This entire series is about one white man’s unrelenting quest for power and how he tramples over the rights of others in order to build his empire, hurting a predominantly non-white community in the process. In a piece for New Republic exploring how this show approaches gentrification, Jeet Heer calls Wilson Fisk a supervillain reimagining of controversial urban developer Robert Moses, a connection that is made explicit by the copy of Robert Caro’s 1974 biography on Moses, The Power Broker, visible behind Fisk when he confronts Ben Urich in his home. Wilson’s efforts are choking the life out of the disenfranchised residents of Hell’s Kitchen, which makes Ben’s strangulation a chilling encapsulation of Wilson’s narrative arc. But did this show really have to kill off its primary person of color? With Claire, Ben, and Gao all gone, this series is now just a bunch of sad white people, and it’s disappointing to watch the diversity drain out of a series that should be embracing the wide spectrum of people found in an urban environment.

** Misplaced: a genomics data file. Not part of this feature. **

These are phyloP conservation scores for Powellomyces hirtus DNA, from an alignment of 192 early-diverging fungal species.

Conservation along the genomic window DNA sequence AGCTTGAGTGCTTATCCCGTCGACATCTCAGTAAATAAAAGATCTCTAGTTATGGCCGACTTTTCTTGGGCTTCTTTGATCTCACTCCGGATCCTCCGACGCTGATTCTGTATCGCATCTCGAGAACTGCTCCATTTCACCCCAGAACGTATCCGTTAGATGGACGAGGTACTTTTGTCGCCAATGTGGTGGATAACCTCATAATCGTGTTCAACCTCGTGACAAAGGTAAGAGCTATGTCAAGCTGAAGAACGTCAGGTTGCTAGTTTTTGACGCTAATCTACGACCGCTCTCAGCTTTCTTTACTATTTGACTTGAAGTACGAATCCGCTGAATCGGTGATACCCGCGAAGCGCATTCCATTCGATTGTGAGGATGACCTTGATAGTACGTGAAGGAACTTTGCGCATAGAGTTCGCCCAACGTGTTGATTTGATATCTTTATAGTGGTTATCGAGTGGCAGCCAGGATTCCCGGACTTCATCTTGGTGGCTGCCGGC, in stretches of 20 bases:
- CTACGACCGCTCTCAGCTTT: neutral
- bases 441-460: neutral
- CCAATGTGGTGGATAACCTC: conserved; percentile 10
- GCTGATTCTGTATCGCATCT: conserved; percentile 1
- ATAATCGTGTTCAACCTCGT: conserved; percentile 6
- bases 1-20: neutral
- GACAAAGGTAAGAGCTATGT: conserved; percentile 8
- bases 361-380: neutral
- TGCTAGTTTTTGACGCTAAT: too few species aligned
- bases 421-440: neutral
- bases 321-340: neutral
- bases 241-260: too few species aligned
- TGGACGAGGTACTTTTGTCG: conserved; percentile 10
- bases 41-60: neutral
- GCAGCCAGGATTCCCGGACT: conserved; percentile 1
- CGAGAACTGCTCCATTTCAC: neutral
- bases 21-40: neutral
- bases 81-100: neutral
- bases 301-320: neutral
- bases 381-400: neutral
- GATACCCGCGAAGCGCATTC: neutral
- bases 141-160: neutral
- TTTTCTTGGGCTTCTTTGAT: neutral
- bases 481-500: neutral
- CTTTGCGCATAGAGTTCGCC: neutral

Stray observations:

  • Wilson mourning over Wesley’s body is a very nice moment of tenderness from Vincent D’Onofrio, who brings a lot of compassion to Wilson’s interactions with the people he cares about in his life. That affection is what causes Wilson to act so viciously when one of these people is threatened, like when he discovers that Ben Urich had tracked down his mother.
  • Wilson Fisk would probably lighten up if he actually watched one of those cat videos he bitches about this week. What a killjoy.
  • I can’t say I’m all that sad about Ben’s death if it means we can stop listening to newspaper employees bemoan the fall of journalism because of the Internet. In a show full of heavy-handed writing, those scenes are some of the worst.
  • How many canes do you think Matt Murdock goes through in a week? He tosses them in alleys quite a bit.
  • “Maybe this isn’t the best time to be beating your men to death. He did what he was told. I think they call that loyalty or something.”
  • “My head’s fine where it’s at.”
  • “That’s disappointing. I thought this was a booty call.”
  • “I’m not a complete asshole.” If you want Marci to respect you, all you have to do is die.
  • “I should have just had her shot.”